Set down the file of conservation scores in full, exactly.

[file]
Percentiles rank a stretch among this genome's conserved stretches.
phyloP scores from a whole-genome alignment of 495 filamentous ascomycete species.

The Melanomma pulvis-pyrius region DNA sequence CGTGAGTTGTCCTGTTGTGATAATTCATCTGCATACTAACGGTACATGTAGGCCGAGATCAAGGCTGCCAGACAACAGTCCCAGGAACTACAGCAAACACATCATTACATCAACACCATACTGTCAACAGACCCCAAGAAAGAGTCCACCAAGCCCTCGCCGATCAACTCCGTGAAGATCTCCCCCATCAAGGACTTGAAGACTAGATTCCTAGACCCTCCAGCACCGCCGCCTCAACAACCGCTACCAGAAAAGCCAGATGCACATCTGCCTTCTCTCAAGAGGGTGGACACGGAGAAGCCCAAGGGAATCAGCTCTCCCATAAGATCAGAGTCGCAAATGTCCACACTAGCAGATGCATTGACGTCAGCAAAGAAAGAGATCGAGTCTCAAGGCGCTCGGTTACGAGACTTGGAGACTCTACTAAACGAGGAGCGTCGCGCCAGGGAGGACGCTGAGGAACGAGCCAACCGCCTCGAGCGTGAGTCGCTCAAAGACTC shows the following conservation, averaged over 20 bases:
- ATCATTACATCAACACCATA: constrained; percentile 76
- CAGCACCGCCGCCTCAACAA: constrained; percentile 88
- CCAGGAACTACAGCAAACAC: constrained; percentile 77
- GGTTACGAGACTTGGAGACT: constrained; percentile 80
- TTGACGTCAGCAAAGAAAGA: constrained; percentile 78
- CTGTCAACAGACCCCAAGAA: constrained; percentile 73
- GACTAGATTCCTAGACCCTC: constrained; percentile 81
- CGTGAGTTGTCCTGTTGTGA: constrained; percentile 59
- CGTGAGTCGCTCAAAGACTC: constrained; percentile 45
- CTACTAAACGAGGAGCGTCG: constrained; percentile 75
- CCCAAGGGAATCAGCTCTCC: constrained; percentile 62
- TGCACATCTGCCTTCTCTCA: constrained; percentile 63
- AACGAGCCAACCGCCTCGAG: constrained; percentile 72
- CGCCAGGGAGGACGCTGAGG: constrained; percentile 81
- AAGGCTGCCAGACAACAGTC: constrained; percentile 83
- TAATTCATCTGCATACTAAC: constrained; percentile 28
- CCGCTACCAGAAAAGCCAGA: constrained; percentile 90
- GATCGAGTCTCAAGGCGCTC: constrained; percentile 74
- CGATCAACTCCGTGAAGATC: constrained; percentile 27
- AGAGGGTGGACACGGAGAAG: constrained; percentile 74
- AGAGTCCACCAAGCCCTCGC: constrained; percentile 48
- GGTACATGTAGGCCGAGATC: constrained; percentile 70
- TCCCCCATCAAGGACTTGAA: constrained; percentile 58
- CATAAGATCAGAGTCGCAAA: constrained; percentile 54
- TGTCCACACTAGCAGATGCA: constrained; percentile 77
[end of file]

Percentiles rank a stretch among this genome's conserved stretches.
phyloP scores from a whole-genome alignment of 495 filamentous ascomycete species.

The Melanomma pulvis-pyrius region DNA sequence CGTGAGTTGTCCTGTTGTGATAATTCATCTGCATACTAACGGTACATGTAGGCCGAGATCAAGGCTGCCAGACAACAGTCCCAGGAACTACAGCAAACACATCATTACATCAACACCATACTGTCAACAGACCCCAAGAAAGAGTCCACCAAGCCCTCGCCGATCAACTCCGTGAAGATCTCCCCCATCAAGGACTTGAAGACTAGATTCCTAGACCCTCCAGCACCGCCGCCTCAACAACCGCTACCAGAAAAGCCAGATGCACATCTGCCTTCTCTCAAGAGGGTGGACACGGAGAAGCCCAAGGGAATCAGCTCTCCCATAAGATCAGAGTCGCAAATGTCCACACTAGCAGATGCATTGACGTCAGCAAAGAAAGAGATCGAGTCTCAAGGCGCTCGGTTACGAGACTTGGAGACTCTACTAAACGAGGAGCGTCGCGCCAGGGAGGACGCTGAGGAACGAGCCAACCGCCTCGAGCGTGAGTCGCTCAAAGACTC shows the following conservation, averaged over 20 bases:
- ATCATTACATCAACACCATA: constrained; percentile 76
- CAGCACCGCCGCCTCAACAA: constrained; percentile 88
- CCAGGAACTACAGCAAACAC: constrained; percentile 77
- GGTTACGAGACTTGGAGACT: constrained; percentile 80
- TTGACGTCAGCAAAGAAAGA: constrained; percentile 78
- CTGTCAACAGACCCCAAGAA: constrained; percentile 73
- GACTAGATTCCTAGACCCTC: constrained; percentile 81
- CGTGAGTTGTCCTGTTGTGA: constrained; percentile 59
- CGTGAGTCGCTCAAAGACTC: constrained; percentile 45
- CTACTAAACGAGGAGCGTCG: constrained; percentile 75
- CCCAAGGGAATCAGCTCTCC: constrained; percentile 62
- TGCACATCTGCCTTCTCTCA: constrained; percentile 63
- AACGAGCCAACCGCCTCGAG: constrained; percentile 72
- CGCCAGGGAGGACGCTGAGG: constrained; percentile 81
- AAGGCTGCCAGACAACAGTC: constrained; percentile 83
- TAATTCATCTGCATACTAAC: constrained; percentile 28
- CCGCTACCAGAAAAGCCAGA: constrained; percentile 90
- GATCGAGTCTCAAGGCGCTC: constrained; percentile 74
- CGATCAACTCCGTGAAGATC: constrained; percentile 27
- AGAGGGTGGACACGGAGAAG: constrained; percentile 74
- AGAGTCCACCAAGCCCTCGC: constrained; percentile 48
- GGTACATGTAGGCCGAGATC: constrained; percentile 70
- TCCCCCATCAAGGACTTGAA: constrained; percentile 58
- CATAAGATCAGAGTCGCAAA: constrained; percentile 54
- TGTCCACACTAGCAGATGCA: constrained; percentile 77